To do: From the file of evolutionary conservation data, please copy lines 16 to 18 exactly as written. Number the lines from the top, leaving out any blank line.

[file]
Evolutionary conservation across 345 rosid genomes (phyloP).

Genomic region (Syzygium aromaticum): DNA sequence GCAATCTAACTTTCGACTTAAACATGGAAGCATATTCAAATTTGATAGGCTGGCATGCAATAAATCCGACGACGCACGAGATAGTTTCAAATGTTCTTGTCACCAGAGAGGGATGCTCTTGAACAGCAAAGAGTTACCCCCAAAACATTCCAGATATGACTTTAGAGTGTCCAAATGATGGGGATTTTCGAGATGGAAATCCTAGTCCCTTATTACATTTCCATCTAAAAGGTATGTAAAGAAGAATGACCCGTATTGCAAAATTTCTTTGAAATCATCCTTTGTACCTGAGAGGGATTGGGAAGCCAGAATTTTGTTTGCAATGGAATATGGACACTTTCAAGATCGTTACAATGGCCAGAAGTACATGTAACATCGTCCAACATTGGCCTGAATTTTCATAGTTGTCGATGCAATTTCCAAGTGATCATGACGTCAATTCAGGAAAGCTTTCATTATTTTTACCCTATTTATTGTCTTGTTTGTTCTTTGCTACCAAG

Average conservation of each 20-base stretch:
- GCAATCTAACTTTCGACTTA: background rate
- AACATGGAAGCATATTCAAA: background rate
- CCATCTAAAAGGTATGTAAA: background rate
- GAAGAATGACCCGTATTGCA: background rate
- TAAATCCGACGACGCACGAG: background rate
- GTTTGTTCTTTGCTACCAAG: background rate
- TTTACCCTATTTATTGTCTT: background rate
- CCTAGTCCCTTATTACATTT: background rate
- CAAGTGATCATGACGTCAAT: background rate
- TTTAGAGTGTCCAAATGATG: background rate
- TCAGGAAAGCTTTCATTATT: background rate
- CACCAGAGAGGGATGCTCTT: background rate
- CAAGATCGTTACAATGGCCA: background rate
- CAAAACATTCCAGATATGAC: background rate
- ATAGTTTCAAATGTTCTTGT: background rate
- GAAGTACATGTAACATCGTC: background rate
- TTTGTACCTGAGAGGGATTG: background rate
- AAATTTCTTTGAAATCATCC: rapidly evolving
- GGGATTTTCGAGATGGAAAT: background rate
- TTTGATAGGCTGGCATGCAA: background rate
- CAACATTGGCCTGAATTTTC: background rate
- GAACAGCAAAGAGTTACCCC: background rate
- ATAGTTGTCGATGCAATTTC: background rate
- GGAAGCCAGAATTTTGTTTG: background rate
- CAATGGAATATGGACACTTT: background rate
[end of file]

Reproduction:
- CAAGATCGTTACAATGGCCA: background rate
- CAAAACATTCCAGATATGAC: background rate
- ATAGTTTCAAATGTTCTTGT: background rate